Gillette looks the improve bar worker training

Associated Press Published: November 18, 2012
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The training takes four to five hours to complete and the certification is valid for three years. The training is put on by the council and the police department and is free for businesses.

The businesses only are responsible for the time their employees spend at the training.

The change in the ordinance would result in a mandatory responsible alcohol service training for everyone within the city limits that serves alcohol in a business setting. It is hoped that it would help cut the number of alcohol-related violations, including over serving people.

"(Over service) is one of those that are very hard to prove, very hard to ticket," said Spring Wilkins, community prevention professional and one of the coordinators for the Substance Abuse Advisory Council. "The evidence and the research behind the responsible service training is that it helps bartenders and service staff prevent over service that has a trickledown effect in terms of drinking and driving. Another one is serving (alcohol) to minors. We want to take that down. The compliance checks are sort of the snapshot of those violations that there are things like that going on all the time."

Don Edwards, manager at Eastside bar, said the measure would be another effort to control local bars because they tend to get negative reputation just by being bars. But, he added, all his employees receive alcohol service training.

Local bars and eateries and liquor stores have been open to collaborating with the police and the city on the issue of alcohol service training, Wasson said.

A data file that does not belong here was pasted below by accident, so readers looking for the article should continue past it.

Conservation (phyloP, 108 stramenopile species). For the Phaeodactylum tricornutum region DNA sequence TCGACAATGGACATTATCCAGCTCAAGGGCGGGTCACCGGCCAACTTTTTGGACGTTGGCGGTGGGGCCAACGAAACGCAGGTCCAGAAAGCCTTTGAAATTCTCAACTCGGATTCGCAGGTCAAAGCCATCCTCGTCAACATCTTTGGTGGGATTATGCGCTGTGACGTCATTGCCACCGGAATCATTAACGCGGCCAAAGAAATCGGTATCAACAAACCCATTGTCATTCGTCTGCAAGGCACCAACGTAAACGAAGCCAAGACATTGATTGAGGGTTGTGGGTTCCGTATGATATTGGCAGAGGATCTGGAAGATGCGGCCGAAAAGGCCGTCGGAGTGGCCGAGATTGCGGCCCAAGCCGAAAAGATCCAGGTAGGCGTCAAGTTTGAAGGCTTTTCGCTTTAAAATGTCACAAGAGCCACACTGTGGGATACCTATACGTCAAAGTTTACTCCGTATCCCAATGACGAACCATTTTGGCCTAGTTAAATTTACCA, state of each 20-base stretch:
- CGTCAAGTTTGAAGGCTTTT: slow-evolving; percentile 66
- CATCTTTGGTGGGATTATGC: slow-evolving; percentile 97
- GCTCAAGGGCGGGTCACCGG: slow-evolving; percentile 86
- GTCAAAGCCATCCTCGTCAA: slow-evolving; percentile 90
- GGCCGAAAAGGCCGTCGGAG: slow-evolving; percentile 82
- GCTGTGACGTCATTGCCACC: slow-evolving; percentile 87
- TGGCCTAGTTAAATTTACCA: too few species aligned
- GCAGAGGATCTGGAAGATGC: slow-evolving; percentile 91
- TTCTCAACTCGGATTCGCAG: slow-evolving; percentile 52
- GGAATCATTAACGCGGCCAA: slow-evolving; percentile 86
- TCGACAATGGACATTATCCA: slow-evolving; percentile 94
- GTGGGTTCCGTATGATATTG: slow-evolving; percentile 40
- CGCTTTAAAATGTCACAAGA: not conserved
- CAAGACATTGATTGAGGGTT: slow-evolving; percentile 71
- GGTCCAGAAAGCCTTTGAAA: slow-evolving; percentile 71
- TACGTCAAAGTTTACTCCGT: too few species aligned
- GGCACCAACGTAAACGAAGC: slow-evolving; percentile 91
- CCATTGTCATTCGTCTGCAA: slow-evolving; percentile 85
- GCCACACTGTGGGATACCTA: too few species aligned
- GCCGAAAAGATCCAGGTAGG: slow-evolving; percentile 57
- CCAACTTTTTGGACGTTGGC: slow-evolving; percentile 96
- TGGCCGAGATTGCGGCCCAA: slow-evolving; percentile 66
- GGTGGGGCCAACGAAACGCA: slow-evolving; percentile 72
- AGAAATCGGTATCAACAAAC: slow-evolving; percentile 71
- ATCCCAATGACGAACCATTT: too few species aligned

"They have been very open to working with us and open to ideas to improve responsible service. I don't think that anyone would say that education is a bad thing. The businesses have been very good to work with. They are aware of their responsibilities and education helps us get there," he added.

Wilkins doesn't believe that local businesses will oppose the changes.

"It doesn't seem to have been an issue with restaurants. For the past year, they have been required to do that and we haven't heard any negative feedback about the business owners being terribly inconvenienced. So I'm hoping that that would be similar," she said.

Councilwoman Louise Carter-King said it was part of the deal when the City Council decided to lower the age to 18 for servers

"I don't think liquor dealers will have any problem with it because I believe they already do it," she said. "I think all the way around they'd rather be as careful as they can without having to risk either their license or their insurance. I believe it's in their best interest to do this."

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Information from: The Gillette (Wyo.) News Record, http://www.gillettenewsrecord.com



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